WME: How many years did you research this traditional music and what other types of music did you research in the process that would give clues to solving the puzzle (of working with traditional instruments)? For instance did you explore symphonic work involving traditional instruments of the Silk Road such as in the work of Yo Yo Ma?
JDM: From the time I was in graduate school 1970s I was looking into music of other cultures; at that time the rage was Ravi Shankar and Yehudi Menhuin. I loved it. By the time Yo-Yo Ma came along it hardly seemed groundbreaking. My interest ran to Arabic music (Faruz and others), Indian music and African music. However there were times of intense study especially for Native Drumming, by far the most difficult work. For Spirit Horses and Two Worlds Symphony (mixing Arabic music with African drums and Native American flute) and also with Two World Concerto, I was working with R. Carlos Nakai (a friend), and we worked on his part together.
For Native drumming I made several trips with Robert Doyle to find the musicians and then spent time transcribing pow-wow recordings, learning to sing along with the pow-wow songs and finally composing a pow-wow song that the Scabby Robe family (the Black Lodge Singers) took to very easily. They even invited me to sing with them at the premiere but they were scolded by members of their community and I was kept away the second time, but the third performance I was invited back!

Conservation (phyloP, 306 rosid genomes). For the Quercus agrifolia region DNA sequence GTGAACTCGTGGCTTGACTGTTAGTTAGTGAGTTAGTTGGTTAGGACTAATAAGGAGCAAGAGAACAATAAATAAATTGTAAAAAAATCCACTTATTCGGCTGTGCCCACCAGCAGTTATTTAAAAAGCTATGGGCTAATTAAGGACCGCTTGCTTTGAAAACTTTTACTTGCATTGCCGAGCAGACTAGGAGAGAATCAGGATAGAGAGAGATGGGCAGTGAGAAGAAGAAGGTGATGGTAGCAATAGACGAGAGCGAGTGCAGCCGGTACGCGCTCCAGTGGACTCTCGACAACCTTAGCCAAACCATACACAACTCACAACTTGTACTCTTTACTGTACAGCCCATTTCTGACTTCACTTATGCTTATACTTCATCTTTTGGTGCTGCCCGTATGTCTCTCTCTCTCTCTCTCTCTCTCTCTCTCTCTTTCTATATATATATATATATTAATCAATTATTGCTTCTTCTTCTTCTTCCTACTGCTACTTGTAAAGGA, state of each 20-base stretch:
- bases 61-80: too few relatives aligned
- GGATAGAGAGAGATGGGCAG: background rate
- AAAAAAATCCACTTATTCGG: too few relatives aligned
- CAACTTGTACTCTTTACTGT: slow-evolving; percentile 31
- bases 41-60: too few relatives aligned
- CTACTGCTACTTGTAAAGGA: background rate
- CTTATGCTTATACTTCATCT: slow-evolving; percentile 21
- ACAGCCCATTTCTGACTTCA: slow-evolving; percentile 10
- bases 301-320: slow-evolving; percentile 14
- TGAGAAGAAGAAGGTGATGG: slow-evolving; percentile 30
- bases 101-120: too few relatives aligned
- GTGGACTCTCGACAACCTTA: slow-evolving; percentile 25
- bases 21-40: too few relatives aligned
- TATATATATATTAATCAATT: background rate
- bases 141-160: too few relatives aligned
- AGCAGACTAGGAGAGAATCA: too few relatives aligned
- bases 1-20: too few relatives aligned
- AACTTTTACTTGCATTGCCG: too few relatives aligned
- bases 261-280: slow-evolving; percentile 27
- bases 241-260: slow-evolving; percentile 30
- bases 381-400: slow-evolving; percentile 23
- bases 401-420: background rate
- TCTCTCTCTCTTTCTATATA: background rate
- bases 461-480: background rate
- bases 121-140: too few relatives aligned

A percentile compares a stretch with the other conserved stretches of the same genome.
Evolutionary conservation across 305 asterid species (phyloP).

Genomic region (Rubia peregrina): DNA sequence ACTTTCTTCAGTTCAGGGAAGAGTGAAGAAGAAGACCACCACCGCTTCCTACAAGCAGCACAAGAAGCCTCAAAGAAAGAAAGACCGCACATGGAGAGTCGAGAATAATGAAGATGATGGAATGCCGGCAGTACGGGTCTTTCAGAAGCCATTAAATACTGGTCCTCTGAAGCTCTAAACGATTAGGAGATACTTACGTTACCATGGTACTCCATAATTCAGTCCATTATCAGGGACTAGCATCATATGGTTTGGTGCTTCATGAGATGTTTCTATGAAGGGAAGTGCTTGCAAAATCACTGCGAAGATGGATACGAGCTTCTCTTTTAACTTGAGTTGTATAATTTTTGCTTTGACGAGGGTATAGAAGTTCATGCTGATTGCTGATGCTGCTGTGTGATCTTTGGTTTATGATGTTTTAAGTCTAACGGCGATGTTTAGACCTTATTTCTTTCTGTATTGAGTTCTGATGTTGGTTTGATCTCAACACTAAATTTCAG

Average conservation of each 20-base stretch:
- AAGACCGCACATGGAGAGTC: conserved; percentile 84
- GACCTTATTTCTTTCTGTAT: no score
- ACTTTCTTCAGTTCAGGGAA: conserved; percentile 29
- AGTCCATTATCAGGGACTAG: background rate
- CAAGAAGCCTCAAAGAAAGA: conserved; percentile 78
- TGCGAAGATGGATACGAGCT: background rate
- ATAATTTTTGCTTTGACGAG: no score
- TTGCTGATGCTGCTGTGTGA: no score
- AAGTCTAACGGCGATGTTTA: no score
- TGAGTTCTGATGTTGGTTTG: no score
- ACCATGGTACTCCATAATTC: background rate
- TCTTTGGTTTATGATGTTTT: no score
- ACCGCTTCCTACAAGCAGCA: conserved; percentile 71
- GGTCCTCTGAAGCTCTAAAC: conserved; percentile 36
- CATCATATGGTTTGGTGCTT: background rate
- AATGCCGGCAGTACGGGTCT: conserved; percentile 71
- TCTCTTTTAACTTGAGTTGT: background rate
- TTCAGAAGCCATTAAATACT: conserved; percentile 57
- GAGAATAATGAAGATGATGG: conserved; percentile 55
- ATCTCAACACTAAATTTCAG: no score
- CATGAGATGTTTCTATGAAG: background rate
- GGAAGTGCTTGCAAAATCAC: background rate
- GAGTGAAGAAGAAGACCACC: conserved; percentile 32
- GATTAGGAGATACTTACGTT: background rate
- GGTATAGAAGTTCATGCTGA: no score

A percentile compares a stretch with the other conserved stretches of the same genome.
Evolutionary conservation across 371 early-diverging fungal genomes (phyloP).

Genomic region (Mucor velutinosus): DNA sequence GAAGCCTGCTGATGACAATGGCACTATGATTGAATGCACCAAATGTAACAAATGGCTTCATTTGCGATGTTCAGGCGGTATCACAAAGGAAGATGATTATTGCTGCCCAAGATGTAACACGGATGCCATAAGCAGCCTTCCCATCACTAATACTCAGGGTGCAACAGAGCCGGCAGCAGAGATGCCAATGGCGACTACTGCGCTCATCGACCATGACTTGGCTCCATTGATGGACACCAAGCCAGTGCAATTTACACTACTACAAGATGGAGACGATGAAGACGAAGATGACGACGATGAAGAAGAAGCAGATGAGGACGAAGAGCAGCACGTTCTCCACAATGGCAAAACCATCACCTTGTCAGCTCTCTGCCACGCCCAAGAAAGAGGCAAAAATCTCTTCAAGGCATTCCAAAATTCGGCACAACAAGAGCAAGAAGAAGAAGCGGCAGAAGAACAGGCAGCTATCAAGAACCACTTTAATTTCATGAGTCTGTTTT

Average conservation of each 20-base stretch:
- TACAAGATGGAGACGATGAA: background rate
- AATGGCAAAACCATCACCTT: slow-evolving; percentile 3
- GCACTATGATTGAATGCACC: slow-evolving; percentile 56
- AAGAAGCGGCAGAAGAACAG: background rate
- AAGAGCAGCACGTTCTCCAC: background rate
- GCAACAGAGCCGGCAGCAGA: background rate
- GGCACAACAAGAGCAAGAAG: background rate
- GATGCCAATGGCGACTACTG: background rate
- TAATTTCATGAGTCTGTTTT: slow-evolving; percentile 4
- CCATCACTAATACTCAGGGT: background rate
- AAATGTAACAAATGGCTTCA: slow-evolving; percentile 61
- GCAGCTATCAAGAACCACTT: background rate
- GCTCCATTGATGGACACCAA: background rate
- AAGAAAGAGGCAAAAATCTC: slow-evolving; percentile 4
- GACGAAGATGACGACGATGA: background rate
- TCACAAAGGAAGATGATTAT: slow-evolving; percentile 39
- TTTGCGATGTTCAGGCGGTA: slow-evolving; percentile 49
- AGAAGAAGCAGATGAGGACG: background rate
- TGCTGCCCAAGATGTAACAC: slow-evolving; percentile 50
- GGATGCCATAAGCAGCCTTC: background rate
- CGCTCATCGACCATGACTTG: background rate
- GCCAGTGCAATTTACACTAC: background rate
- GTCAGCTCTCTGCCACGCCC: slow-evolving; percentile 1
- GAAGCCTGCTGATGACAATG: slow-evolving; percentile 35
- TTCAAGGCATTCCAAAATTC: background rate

WME: Okay, so as if Two World Concerto was not ambitious enough, along comes an even bigger project, an opera involving three worlds and three languages (Spanish, English and Indian dialect). You bring in a traditional Aztec musician, Native American flute, and opera singers trained in European classical music. Where did this project originate?
The project was foundering when Robert Doyle stepped in and said he would produce the work that would bring together R. Carlos Nakai, from the Two World projects and from the Requiem project Isola Jones and tenor Robert Breault (a real "all-star" cast).
WME: How many years of research and collaboration went into the process of producing this opera? Or is it an oratorio?
JDM: Approximately 2 years. I believe it is an opera because the message is for me primarily secular; it is a story that tells us how to solve the public disdain immigration and foreign cultures.